Good question, so the cumulative hazard rate is the integral of the hazard rate, so to recover the latter, one could use finite differences on the cumulative hazard, ex: h(t) = (H(t+d) - H(t))/d
However, this is quite a noisy estimate and only non-zero when H(t) changes over the interval [t, t+d]. So after differencing, one can apply a kernel smoother. https://en.wikipedia.org/wiki/Kernel_smoother
In general though, recovering the hazard rate without parametric models is difficult, hence why most people focus on the cumulative hazard.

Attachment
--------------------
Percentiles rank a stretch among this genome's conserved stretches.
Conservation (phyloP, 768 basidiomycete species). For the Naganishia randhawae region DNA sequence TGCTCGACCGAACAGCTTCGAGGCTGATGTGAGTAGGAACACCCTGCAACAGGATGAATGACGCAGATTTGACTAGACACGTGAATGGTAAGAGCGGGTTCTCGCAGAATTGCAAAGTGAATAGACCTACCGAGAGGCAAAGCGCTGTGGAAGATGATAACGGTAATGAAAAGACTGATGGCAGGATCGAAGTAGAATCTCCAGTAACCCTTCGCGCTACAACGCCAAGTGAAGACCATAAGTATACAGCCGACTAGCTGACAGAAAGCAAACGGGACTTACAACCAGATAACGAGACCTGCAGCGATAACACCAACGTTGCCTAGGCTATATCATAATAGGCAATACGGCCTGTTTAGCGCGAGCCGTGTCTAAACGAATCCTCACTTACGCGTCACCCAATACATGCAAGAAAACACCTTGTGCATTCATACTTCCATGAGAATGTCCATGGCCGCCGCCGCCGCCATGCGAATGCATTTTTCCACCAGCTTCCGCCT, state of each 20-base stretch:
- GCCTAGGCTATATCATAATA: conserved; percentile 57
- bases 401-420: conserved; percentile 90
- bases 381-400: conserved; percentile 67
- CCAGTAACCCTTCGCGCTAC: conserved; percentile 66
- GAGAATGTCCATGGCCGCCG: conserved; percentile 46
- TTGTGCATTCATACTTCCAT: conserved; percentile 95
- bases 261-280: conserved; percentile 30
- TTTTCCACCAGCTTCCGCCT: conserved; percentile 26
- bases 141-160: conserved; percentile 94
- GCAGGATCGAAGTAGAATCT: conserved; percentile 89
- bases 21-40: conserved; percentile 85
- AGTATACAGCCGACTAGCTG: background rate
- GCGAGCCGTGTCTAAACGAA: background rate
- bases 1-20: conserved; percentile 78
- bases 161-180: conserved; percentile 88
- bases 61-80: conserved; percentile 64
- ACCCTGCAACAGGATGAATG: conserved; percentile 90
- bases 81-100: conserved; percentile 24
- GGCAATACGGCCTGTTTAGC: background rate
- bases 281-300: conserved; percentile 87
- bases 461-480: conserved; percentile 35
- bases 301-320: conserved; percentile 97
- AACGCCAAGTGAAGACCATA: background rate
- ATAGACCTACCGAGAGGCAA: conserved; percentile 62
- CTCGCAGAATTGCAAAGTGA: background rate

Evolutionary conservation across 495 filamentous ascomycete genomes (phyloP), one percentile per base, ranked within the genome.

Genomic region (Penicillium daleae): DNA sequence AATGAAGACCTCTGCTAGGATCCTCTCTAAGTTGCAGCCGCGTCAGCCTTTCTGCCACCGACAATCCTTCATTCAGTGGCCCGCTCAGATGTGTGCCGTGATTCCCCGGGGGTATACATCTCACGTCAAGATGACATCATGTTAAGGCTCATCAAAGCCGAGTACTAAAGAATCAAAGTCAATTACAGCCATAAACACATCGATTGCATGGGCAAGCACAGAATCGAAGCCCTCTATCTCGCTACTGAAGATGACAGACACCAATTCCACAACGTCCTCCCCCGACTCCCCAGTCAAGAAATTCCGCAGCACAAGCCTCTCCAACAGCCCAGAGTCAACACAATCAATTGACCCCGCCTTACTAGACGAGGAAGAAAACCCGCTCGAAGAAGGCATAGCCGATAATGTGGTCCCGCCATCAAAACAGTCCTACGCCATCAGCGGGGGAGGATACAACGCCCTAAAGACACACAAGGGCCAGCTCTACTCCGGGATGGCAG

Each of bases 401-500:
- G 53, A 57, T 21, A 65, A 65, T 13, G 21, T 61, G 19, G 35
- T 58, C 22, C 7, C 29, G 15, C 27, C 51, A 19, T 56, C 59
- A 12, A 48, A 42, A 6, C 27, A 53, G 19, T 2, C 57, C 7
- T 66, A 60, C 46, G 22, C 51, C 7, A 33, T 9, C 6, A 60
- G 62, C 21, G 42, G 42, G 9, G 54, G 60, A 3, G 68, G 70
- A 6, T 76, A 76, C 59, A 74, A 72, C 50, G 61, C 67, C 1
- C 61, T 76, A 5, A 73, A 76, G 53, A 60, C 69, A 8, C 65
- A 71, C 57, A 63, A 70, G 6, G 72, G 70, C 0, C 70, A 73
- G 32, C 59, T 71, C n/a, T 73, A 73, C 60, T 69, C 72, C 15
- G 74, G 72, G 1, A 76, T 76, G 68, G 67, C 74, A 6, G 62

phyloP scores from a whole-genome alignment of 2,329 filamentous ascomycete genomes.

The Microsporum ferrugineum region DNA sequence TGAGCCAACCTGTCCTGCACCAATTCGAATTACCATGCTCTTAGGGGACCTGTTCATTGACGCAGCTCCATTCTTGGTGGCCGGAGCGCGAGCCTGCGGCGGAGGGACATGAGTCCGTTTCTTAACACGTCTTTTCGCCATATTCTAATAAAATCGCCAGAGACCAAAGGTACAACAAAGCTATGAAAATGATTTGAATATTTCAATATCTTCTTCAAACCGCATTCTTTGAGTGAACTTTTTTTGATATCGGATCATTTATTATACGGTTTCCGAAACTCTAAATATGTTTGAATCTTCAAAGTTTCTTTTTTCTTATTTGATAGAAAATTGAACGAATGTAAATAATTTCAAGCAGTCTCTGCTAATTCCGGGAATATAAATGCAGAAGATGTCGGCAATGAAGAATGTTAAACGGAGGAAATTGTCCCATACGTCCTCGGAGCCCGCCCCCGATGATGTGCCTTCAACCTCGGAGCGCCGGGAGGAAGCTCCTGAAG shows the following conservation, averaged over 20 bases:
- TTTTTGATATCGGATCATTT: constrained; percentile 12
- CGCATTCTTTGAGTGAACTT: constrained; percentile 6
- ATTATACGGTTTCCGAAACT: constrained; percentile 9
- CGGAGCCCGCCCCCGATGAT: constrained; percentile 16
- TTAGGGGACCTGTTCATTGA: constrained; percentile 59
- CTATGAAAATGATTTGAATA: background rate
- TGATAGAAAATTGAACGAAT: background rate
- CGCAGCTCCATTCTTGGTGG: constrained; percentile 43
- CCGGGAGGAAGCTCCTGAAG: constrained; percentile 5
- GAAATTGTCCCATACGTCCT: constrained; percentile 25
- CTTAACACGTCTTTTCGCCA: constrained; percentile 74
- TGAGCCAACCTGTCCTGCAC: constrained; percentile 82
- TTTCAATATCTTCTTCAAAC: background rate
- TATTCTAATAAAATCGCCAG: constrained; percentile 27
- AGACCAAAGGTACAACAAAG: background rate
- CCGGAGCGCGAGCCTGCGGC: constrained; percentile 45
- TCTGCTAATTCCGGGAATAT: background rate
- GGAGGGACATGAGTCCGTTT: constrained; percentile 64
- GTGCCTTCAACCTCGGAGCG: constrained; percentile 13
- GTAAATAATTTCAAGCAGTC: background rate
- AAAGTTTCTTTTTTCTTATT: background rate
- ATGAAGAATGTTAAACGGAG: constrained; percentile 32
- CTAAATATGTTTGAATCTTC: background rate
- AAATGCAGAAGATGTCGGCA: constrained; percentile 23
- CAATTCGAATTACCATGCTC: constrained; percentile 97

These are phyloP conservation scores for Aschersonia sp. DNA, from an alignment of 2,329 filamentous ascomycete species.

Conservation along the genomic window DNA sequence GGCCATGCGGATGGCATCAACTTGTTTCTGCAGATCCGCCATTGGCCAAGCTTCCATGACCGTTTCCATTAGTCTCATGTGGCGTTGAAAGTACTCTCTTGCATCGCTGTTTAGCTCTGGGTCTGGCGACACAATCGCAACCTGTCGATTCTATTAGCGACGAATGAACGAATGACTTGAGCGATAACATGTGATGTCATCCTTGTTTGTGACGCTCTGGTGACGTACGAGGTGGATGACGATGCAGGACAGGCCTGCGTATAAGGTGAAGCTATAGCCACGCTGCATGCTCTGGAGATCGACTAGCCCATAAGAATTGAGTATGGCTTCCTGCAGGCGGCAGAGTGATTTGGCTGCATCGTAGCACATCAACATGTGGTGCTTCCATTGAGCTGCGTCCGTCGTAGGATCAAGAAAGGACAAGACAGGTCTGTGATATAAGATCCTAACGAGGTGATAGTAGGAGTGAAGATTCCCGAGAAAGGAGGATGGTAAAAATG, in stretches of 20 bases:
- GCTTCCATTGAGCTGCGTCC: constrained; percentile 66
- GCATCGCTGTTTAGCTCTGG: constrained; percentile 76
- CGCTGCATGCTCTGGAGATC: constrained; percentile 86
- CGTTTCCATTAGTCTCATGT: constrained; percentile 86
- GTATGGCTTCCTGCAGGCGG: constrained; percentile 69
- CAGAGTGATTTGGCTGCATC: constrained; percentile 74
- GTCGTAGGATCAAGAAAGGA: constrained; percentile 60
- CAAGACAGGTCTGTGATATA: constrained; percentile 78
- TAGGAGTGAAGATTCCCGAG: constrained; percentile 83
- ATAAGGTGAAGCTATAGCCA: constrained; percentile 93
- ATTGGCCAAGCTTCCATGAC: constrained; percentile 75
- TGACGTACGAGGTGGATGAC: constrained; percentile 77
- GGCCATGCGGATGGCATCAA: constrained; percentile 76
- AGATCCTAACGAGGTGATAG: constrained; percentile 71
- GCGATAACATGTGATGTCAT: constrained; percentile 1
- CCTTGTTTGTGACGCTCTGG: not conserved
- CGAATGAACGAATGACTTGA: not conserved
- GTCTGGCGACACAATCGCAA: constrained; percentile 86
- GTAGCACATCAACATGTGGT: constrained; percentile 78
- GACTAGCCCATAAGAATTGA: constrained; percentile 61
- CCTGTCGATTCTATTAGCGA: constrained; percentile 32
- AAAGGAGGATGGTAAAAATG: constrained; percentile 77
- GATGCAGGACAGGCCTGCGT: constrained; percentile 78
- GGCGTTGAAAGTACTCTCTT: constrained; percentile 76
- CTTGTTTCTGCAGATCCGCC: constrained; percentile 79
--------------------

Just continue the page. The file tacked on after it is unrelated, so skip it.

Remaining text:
event_observed
variable should be an array of the same size as your duration array. Can you confirm that your event_observed
is the same size?kmf.fit(durations, True)
datetimes_to_durations
from lifelines.utils
to transform your data?
class MyWeibullFitter(WeibullFitter):
@property
def median_confidence_interval_(self):
'''get the confidence interval of the median, must call after fit and plot'''
if self.median_ != np.inf:
self.timeline = np.linspace(self.median_, self.median_, 1)
return self.confidence_interval_survival_function_
else:
return None
if self.median_ != np.inf
check
cluster_col
is CoxPHFitter: https://lifelines.readthedocs.io/en/latest/Examples.html#correlations-between-subjects-in-a-cox-model. Another solution is to strata-ify per machine in the CoxPHFitter.